Marieke Huisman

Professor in Software Reliability
University of Twente

Volker Markl

Professor of Computer Science
Technische Universität Berlin

Robert Wille

Technical University of Munich

Lars Bak

Former Head of Google's division in Denmark

Steffen Grarup

Senior Director Engineering
Uber Technologies

Kresten Krab Thorup

Founder and former CTO

Daniel Tschudi

Senior Researcher

Bas Spitters

Associate Professor, Aarhus University


DIREC TALKS: How can we encourage more women to study computer science

How can we encourage more women to study computer science?

Women are widely underrepresented in Computer Science. We will consider why this is a problem from a societal, institutional, and individual level.

In 2015, only 10% of students on ITU’s Bachelor of Software Development were women. ITU decided to do something about this and a number of initiatives were launched. Now, the percentage of women has risen to 23% (in 2020). We will present an overview of ITU’s efforts to address this gender imbalance in computing.

Also, we will present brand new research on how to change educational activities so that they appeal more to women.

Finally, we will show the effect of ITU’s onboarding initiative BootIT and how this connects with increasing diversity.

The talk is based on joint work with among others: Melissa Høegh Marcher, Ingrid Maria Christensen, Therese Graversen, Pawel Grabarczyk, and Sebastian Mateos Nicolajsen (all from the IT University of Copenhagen).


Head of Center for Computing
Education Research (CCER),
IT University of Copenhagen


Claus Brabrand holds a PhD in Computer Science from the BRICS International Research Center at Aarhus University (January 2003).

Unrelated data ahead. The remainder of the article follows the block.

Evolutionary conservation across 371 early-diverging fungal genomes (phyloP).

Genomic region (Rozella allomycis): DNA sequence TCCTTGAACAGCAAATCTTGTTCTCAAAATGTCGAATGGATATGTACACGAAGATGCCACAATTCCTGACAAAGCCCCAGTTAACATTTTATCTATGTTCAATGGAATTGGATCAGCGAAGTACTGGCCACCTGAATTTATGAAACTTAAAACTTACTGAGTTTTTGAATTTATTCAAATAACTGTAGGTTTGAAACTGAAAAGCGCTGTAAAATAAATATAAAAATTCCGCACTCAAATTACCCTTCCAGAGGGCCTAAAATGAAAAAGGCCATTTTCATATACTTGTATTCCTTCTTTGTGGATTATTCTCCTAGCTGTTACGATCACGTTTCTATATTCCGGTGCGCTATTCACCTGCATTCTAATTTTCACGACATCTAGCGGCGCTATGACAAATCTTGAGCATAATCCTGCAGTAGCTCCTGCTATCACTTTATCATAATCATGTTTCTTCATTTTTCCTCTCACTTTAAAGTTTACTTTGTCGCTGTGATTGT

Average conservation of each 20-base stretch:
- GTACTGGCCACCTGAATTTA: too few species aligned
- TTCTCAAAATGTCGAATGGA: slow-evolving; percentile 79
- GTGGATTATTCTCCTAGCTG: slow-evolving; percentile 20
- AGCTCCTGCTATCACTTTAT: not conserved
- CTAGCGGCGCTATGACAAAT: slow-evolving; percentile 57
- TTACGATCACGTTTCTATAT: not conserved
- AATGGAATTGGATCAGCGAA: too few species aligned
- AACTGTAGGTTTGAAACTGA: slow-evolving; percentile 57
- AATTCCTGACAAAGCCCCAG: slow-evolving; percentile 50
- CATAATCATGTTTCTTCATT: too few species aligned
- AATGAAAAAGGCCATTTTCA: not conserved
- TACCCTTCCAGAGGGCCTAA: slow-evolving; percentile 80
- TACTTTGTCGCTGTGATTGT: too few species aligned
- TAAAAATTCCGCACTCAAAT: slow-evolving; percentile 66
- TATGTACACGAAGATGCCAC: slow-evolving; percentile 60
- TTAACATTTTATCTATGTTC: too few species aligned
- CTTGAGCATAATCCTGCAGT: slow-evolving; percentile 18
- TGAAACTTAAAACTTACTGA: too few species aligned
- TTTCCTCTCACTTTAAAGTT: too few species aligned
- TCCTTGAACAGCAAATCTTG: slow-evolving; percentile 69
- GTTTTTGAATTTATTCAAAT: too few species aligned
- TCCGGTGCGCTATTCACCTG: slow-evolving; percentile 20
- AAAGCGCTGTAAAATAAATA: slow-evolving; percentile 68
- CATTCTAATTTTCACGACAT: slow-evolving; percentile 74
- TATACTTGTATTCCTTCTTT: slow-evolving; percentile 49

He is the writer, director, and co-producer of the award-winning educational short-film “Teaching Teaching & Understanding Understanding” (2006) used around the world for educational development. Since 2007, he has been an Associate Professor at the IT University of Copenhagen, conducting research within the area of Programming Languages, Program Analysis, and Software Product Lines.

Parallel to this, he has worked with Educational Development and "teaching teachers to teach", both at ITU, nationally, and internationally. He has done a number of keynotes within this area. He has designed the educational materials for most of ITU's main initiatives aimed at increasing student diversity; in particular, the recruitment, onboarding, and retention of women on ITU's Bachelor of Software Development. He is now working exclusively with Computing Education Research and heading the recently inaugurated Center for Computing Education Research (CCER) at the IT University of Copenhagen.

He is the (first) recipient of the Danish National Teaching Award 2020 (Undervisningsprisen) awarded to two out of approximately 18,000 university teachers in all of Denmark).

Previous events

International Workshop on Re-Using Robot Data

International Workshop on Re-Using Robot Data

We will discuss the needs of industry, current solutions and the scientific and technical challenges that are connected to the problem of an efficient re-use of robot data.

  • Do you want to make more out of your robot applications?
  • Do you want to predict failures of your system before they occur?
  • Do you want to use data in your production to improve quality inspection?
  • Are you tired of always starting from scratch when you establish new robot solutions?
  • Do you want to exploit information about trajectories, grippers and cameras from already existing robot set-ups to speed up the development of new robot solutions?
  • Do you want to apply already established control strategies by adapting those to a new problem?

Re-Using robot data is key to these challenges!

However, the potential of re-using robot data is not realized yet due to scientific, technical and IPR issues. The ReRoPro project, Re-Use of Robotic-data in Production through search, simulation and learning aims at addressing this problem.